Dealing with Terrorism

by | Feb 15, 2002 | POLITICS, Terrorism

Q: How are people coping with the aftermath of the events of September 11th, so that the psychological impact of the terrorist events does not overwhelm them? A: In many different ways. At first, some found an oddly kind of pleasant escape in focusing on events in the external world, because it helped them forget […]

Q: How are people coping with the aftermath of the events of September 11th, so that the psychological impact of the terrorist events does not overwhelm them?

A: In many different ways. At first, some found an oddly kind of pleasant escape in focusing on events in the external world, because it helped them forget about their personal problems — though only temporarily. In a few cases, the terrorism actually “cured” people by shocking them into having some perspective — though this is the very unusual exception, and not the rule. (For example: a squabbling couple decides their problems are not so severe after all.)

By now, most seem to have pushed concern about terrorism to the back of their minds. Most people do not have a solid grasp as to what causes terrorism, and therefore cannot form a strong opinion (or have strong emotions) about the issue.

To understand terrorism, you must know something about the psychology of hatred, evil, and irrationality. People don’t generally see, for example, how the 9/11/01 terrorism was merely the latest in a long span of anti-American fundamentalism spanning at least two decades, since the Iranian hostage crisis. They view it as more of an out-of-context, unusual event rather than part of what will likely be an ever-escalating pattern over time.

The main fears at first were, “Will the world be at war? Are worse strikes coming any day now?” Four months later the overriding sense seems to be, “We’re at war, but it’s just a quickie like the Gulf War ten years ago. Our military can handle it, and all is well. The President is doing a great job.”

What this attitude misses is the fact that fundamentalist terrorism is on the rise more than ever before, and it is going to take much more than a few weeks overthrowing the Taliban (or capturing bin Laden, which now seems unlikely any time soon) to halt it.

We’re not merely at war with the Taliban, nor even Osama bin Laden. Our enemies don’t thirst for power; they thirst for death — our own, and theirs. Thousands are training around the world, as I write this, to plan the next suicide attack. We’re at war with an unprecedented, unspeakable hatred against life itself. We still have every reason to be afraid, though we would have much less reason to be afraid if we had struck back over a wider area — and with much more force — than we did.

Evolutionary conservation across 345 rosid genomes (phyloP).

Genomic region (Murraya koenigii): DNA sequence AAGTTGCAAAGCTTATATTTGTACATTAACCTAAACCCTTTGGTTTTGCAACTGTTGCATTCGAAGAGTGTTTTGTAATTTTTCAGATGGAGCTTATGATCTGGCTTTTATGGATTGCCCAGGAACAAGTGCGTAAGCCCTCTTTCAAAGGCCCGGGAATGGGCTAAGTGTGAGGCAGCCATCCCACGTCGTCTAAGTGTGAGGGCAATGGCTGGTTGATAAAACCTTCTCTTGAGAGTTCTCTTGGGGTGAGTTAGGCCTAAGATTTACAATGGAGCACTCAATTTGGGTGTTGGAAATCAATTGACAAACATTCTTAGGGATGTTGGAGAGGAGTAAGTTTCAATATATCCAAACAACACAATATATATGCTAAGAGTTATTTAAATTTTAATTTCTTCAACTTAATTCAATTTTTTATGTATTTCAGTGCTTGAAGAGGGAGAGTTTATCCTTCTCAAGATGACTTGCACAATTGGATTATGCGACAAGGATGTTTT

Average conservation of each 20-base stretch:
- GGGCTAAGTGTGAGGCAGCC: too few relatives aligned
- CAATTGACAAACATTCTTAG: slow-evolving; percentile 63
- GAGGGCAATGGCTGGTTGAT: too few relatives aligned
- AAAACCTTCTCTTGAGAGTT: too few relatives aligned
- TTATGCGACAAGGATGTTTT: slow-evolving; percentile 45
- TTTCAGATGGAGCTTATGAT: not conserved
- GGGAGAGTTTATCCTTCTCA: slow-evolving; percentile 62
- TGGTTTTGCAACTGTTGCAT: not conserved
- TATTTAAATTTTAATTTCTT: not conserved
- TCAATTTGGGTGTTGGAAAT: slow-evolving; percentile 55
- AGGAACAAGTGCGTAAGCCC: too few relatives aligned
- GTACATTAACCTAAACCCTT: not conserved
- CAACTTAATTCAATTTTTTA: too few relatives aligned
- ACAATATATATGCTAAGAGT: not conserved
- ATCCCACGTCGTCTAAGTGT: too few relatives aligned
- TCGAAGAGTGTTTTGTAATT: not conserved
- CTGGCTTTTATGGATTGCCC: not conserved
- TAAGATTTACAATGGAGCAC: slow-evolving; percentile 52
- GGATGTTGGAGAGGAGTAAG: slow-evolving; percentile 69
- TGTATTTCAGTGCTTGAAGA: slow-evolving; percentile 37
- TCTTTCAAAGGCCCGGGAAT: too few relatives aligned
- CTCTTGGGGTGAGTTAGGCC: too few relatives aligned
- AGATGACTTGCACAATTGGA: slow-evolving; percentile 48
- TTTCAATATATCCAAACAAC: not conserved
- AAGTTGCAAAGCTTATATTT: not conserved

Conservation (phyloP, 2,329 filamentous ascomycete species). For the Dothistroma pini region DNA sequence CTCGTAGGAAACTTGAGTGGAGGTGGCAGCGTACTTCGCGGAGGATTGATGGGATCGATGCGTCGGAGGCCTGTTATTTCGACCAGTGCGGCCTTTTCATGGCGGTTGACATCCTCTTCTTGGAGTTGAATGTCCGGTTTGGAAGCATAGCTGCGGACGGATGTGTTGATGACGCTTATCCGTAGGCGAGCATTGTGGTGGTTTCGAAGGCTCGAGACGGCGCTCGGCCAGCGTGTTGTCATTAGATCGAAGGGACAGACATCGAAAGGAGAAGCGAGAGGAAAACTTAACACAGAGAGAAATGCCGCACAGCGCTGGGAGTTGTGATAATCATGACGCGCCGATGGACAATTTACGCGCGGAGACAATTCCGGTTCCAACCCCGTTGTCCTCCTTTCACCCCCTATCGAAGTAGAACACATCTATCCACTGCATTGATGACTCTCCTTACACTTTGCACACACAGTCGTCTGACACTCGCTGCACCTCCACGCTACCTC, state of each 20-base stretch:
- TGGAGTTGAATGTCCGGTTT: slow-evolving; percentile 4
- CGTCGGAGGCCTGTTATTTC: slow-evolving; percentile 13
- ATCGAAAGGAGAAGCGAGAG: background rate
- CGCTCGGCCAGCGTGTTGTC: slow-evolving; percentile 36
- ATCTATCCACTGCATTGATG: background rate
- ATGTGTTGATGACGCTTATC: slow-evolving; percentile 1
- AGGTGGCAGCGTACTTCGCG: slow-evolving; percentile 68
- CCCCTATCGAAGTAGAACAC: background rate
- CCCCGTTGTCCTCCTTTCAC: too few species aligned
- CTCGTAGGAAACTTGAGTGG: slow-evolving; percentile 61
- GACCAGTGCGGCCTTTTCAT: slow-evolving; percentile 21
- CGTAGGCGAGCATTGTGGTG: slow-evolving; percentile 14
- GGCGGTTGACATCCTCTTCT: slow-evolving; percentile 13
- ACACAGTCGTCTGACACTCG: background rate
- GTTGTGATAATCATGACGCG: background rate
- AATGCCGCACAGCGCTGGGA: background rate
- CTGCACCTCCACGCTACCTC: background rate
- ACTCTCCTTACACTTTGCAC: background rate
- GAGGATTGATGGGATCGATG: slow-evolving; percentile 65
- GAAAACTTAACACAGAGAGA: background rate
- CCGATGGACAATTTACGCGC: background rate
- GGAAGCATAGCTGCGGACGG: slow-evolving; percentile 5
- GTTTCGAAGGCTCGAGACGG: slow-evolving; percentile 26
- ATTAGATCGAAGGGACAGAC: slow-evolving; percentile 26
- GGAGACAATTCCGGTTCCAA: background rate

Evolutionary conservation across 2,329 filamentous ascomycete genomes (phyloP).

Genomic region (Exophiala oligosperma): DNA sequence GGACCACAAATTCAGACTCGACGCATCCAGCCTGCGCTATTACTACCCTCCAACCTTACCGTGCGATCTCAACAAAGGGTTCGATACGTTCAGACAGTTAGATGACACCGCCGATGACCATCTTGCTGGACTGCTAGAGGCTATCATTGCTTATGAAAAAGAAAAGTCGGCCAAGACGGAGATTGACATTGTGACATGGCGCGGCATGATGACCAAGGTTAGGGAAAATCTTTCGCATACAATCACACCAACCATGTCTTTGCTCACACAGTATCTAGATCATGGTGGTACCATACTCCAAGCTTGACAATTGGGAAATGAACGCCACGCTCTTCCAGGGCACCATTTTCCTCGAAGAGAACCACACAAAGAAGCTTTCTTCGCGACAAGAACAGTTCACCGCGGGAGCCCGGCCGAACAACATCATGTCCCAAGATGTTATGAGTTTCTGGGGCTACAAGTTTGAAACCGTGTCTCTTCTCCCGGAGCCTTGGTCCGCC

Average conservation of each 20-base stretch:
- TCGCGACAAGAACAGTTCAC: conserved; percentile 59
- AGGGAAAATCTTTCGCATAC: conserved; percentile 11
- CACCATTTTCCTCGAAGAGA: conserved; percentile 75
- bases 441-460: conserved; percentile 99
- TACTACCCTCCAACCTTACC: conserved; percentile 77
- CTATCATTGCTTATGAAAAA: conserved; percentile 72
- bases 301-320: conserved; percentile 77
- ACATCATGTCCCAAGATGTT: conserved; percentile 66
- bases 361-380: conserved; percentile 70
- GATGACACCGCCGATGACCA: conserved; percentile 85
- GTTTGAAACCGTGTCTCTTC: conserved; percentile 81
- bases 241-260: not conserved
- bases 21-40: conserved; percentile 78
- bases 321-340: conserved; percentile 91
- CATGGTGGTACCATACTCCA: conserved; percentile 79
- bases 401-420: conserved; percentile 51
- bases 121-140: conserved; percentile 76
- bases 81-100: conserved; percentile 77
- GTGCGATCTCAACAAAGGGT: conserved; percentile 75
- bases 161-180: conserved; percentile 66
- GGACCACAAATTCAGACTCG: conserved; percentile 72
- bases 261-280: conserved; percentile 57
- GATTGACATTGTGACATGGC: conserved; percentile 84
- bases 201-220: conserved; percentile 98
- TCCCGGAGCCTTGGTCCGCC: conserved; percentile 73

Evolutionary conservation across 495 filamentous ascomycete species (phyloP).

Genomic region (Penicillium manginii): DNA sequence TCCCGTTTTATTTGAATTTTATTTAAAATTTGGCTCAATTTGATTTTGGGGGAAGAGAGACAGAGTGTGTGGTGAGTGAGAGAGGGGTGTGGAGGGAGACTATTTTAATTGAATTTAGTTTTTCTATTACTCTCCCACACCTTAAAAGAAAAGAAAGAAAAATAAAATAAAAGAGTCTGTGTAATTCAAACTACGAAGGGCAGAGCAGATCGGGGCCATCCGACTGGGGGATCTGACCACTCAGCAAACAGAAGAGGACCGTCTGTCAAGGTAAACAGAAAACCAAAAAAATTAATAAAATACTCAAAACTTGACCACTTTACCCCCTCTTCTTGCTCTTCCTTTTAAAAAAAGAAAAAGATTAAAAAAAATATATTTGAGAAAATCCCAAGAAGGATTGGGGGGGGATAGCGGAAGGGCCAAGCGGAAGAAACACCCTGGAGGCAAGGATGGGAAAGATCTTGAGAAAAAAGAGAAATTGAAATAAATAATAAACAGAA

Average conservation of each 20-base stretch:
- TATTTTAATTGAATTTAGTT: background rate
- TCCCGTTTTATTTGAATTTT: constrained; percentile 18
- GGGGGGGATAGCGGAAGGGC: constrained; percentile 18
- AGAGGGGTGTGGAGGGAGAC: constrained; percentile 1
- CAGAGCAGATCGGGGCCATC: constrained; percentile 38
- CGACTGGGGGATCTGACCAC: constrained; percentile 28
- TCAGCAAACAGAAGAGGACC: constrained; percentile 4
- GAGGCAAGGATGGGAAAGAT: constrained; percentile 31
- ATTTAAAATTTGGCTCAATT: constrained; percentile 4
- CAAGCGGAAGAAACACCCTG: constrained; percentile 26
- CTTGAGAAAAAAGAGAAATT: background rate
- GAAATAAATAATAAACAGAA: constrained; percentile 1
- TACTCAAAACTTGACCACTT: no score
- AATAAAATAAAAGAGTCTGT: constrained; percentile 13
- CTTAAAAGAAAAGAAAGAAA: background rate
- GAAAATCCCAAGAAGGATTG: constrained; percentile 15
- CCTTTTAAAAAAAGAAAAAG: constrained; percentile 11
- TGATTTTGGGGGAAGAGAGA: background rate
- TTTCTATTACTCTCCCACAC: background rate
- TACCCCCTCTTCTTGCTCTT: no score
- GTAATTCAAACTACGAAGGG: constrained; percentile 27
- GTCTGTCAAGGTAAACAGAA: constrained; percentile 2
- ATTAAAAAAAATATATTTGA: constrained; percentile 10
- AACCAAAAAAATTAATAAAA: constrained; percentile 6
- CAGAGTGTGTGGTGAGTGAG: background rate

The only thing our enemies understand is brute force — something most Americans, especially since the 1960’s, strongly loathe using. By underreacting in this case, we have irritated the poisonous snake — without removing any of its deadly bite. It will regroup and come after us more forcefully than ever in the future.

Can anyone doubt for one moment that bin Laden is not even now, as we speak, working on biological and/or nuclear attacks against the U.S.? And that even if he does die, one of the dozen or so other terrorist organizations won’t pick up the slack, with the help of numerous Middle East governments we would never dream of attacking?

Psychologically speaking, everything I just wrote is not in most people’s frame-of-reference. It’s not even that they disagree (though most would, once seeing the words). It’s that their minds don’t even go there at all. Consequently, I see the mental health of most people returning back to normal — or abnormal, as the case may be. Some of this is due to ignorance and a short-range focus. Some of it is also due to the on-again/off-again nature of terrorism as opposed to the sort of beginning-middle-end warfare mankind has known in the past.

Most individuals probably do have a sense terrorism will strike again, but they also realize they have absolutely no way of knowing when, where or how. Consequently, they suppress the issue as a way to cope and stay sane. In many respects this is healthy. They count on their leaders in the military and academia to take care of them: to know what to do. It’s this latter issue which makes me concerned about all we may yet face in the future. I’m not nearly as confident as the great majority seem to be that our President truly grasps the depth of the problem — and, even if he did, that our country would support him in doing what truly needs to be done.

Both the November-December and the forthcoming January-February issues of The Living Resources Newsletter address the psychology of coping with terrorism — among many other things.

Dr. Michael Hurd is a psychotherapist, columnist and author of "Bad Therapy, Good Therapy (And How to Tell the Difference)" and "Grow Up America!" Visit his website at: www.DrHurd.com.

The views expressed above represent those of the author and do not necessarily represent the views of the editors and publishers of Capitalism Magazine. Capitalism Magazine sometimes publishes articles we disagree with because we think the article provides information, or a contrasting point of view, that may be of value to our readers.

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